Utah Voters Will Decide the Fate of Universal Vouchers

Published August 1, 2007

Utah voters will decide November 6 whether they want to preserve and implement a landmark K-12 voucher program that their elected representatives enacted into law this spring.

The referendum is the result of a petition drive mounted by adamant foes of school choice, led by teacher unions, the PTA, and other elements of the public education establishment organized as Utahns for Public Schools (UTPS). Utah permits citizens to petition for a statewide vote on repeal if a bill has passed the state legislature by less than a two-thirds margin.

Court Ignored Second Bill

A bitter donnybrook over ballot language ended June 8 when the Utah Supreme Court ruled the vote would be a straight yes-or-no on school vouchers, even though the legislature had passed an amended version of the law by a supermajority, which the state’s attorney general ruled should take precedence.

Political pundits forecast a media blitz this fall in Utah as the National Education Association (NEA)–the 3.2 million-member teachers union that has been instrumental in defeating voucher initiatives in several states–squares off against private-sector advocates of school choice. However, Utah advocates on both sides of the issue said they will emphasize grassroots work to inform voters.

“This is exactly the way the process is supposed to work,” said Carmen Snow, a UTPS spokesperson and petitioner to the Supreme Court. “We followed all the proper procedures to get the voucher issue on the ballot, and now the voters will have the final say. This is a victory for Utah voters.”

Voucher Supporters Optimistic

Parents for Choice in Education (PCE) and other voucher supporters had argued the petitioners targeted the wrong bill, thus creating much confusion for the citizenry. Ultimately, PCE spokesperson Leah Barker said voucher supporters were pleased with the court’s decision because it provided “clarity.”

As for the up-or-down vote on vouchers in November, “we will continue our aggressive grassroots effort to educate Utah citizens on the true merits of the voucher program,” said Barker. “Historically, Utah citizens have always supported initiatives that revolve around families. We are optimistic that once Utah citizens understand that vouchers are really about moms, dads, and kids, we will have the votes we need to get vouchers implemented and offer every Utah family equal access to a quality education.

“We will fight the NEA with relentless passion for the truth and what is right for Utah families,” Barker continued. “We were able to make history by getting the only statewide voucher program passed into law, and we hope to make history again by winning the votes of the people at the polls.”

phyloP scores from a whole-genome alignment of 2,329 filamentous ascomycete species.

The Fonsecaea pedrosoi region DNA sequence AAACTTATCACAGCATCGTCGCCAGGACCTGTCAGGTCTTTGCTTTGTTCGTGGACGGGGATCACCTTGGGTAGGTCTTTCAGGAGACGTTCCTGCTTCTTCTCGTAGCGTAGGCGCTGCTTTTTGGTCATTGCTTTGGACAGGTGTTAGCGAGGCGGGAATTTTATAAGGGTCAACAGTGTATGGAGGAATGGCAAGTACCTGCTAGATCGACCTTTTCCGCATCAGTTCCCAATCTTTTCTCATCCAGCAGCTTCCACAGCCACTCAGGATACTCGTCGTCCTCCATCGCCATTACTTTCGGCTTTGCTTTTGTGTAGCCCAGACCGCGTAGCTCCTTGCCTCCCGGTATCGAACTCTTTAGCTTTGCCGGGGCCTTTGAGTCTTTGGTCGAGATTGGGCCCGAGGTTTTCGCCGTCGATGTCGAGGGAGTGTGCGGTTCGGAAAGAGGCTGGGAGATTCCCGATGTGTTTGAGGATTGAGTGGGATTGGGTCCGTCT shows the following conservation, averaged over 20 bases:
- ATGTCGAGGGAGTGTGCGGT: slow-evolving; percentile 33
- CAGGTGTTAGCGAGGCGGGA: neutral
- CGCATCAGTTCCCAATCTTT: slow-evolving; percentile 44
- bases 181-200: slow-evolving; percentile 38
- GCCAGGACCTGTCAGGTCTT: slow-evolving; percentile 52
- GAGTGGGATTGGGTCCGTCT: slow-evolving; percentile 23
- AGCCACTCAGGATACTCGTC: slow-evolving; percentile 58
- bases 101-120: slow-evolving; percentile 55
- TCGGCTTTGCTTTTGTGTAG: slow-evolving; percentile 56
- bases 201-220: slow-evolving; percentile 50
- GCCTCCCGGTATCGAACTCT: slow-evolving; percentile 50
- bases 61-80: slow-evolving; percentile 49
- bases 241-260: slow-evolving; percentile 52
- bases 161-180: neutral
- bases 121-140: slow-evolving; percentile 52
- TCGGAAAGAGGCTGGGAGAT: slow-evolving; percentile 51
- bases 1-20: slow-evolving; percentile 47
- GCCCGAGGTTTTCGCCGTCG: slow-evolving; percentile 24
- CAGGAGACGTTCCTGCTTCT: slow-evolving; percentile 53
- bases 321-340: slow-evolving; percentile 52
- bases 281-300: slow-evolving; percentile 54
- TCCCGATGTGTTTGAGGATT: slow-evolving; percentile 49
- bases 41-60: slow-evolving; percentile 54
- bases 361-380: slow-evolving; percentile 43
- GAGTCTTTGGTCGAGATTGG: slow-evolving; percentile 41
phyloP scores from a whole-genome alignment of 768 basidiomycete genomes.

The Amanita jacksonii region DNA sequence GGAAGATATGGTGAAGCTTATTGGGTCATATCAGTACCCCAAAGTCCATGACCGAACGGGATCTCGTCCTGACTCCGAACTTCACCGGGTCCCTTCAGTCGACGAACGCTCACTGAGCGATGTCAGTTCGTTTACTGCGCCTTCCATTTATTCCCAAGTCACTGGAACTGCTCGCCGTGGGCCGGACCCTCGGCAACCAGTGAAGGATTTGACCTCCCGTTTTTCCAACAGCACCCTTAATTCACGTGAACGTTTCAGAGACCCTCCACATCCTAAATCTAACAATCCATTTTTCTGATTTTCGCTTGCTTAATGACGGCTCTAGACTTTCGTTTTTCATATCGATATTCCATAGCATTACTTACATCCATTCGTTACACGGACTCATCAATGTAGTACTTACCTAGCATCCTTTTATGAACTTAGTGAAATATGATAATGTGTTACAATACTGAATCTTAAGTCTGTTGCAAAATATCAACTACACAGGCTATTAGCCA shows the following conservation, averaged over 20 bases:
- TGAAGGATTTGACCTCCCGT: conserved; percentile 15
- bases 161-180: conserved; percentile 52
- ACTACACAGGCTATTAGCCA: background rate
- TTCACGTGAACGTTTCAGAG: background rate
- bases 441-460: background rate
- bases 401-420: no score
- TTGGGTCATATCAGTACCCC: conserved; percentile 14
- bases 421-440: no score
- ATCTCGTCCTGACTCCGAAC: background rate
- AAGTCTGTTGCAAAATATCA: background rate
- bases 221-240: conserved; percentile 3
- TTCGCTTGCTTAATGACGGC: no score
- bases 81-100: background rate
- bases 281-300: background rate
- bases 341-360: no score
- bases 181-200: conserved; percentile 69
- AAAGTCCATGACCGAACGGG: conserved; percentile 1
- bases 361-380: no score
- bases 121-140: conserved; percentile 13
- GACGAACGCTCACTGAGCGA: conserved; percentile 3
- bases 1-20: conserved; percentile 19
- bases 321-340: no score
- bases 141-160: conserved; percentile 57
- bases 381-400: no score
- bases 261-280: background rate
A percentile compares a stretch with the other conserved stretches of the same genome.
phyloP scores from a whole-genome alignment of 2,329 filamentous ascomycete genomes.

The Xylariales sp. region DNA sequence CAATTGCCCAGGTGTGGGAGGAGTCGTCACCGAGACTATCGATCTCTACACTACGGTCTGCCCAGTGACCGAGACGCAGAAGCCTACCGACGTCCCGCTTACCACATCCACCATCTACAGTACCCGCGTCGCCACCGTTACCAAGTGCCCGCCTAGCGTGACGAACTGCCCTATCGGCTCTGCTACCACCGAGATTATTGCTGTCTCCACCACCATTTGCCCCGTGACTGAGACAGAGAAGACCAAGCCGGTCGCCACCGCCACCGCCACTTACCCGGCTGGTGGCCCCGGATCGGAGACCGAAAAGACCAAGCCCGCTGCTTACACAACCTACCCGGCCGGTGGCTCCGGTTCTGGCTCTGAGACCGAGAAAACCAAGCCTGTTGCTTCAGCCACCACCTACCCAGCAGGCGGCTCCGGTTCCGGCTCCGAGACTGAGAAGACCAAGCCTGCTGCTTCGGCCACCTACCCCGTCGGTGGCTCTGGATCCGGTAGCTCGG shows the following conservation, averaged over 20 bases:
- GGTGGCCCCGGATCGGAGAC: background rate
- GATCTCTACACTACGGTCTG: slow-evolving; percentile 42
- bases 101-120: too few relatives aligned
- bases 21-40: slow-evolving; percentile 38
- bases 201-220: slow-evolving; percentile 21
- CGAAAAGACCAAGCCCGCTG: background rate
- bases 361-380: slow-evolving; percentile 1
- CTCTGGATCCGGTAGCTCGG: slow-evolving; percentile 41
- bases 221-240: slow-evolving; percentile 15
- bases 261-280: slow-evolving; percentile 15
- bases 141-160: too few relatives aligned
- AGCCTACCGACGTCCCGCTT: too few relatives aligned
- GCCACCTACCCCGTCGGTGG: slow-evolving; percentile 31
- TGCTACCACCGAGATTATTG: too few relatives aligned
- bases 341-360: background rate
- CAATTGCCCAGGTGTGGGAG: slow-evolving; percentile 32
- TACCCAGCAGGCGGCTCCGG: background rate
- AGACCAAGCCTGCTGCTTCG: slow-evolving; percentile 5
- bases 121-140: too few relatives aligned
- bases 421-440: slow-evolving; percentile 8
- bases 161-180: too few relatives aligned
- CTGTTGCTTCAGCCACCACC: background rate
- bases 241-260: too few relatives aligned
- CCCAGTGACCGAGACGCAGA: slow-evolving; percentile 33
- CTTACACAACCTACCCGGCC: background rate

Union Coercion Claimed

In February, establishment of the nation’s first universal voucher program appeared to be a certainty.

On February 12, Utah Gov. Jon Huntsman Jr. (R) signed House Bill 148, which had passed the House 38-37 and the Senate 19-10 and was to make means-tested vouchers of $500 to $3,000 per-pupil available to families who wished to transfer their children to private schools starting this fall.

In addition, the House on February 23 and the Senate on February 28 passed by overwhelming margins H.B. 174, which recodified the main parts of H.B. 148 while adding a few technical requirements. It omitted a section of H.B. 148 that provided compensatory funds to public schools losing students to vouchers.

On March 1, the anti-voucher forces filed notice of their intent to seek repeal of H.B. 148 via referendum. They collected 124,000 verifiable signatures in 45 days, gathering many at parent-teacher conferences and other public school functions.

The National Right to Work Legal Defense Foundation said it fielded complaints from Utah teachers of union coercion and misuse of school resources for political purposes.

On March 6, Huntsman signed H.B. 174 into law. On March 27, responding to the governor’s inquiry, Attorney General Mark Shurtleff issued an opinion that a voucher program should be implemented because H.B. 174 could “easily stand on its own” and the referendum would apply only to sections of the voucher program created by H.B. 148 but not found in H.B. 174.

Board Flouted Law

The battle lines grew sharper during April and May, as Shurtleff repeatedly admonished the State Board of Education to follow the rule of law by implementing vouchers through H.B. 174, and the elected board staunchly refused.

PCE charged that the board’s chairman, Kim Burningham, has a serious conflict of interest because he is working with UTPS to promote the anti-voucher referendum.

As to the ballot’s meaning, the Supreme Court decided it was “the clearly expressed intent of the legislature” that H.B. 174 was an amendment joined at the hip to H.B. 148. So the voters will decide whether they want 148 as amended by 174, or if they want neither.

Robert Holland ([email protected]) is a senior fellow for education policy with The Heartland Institute.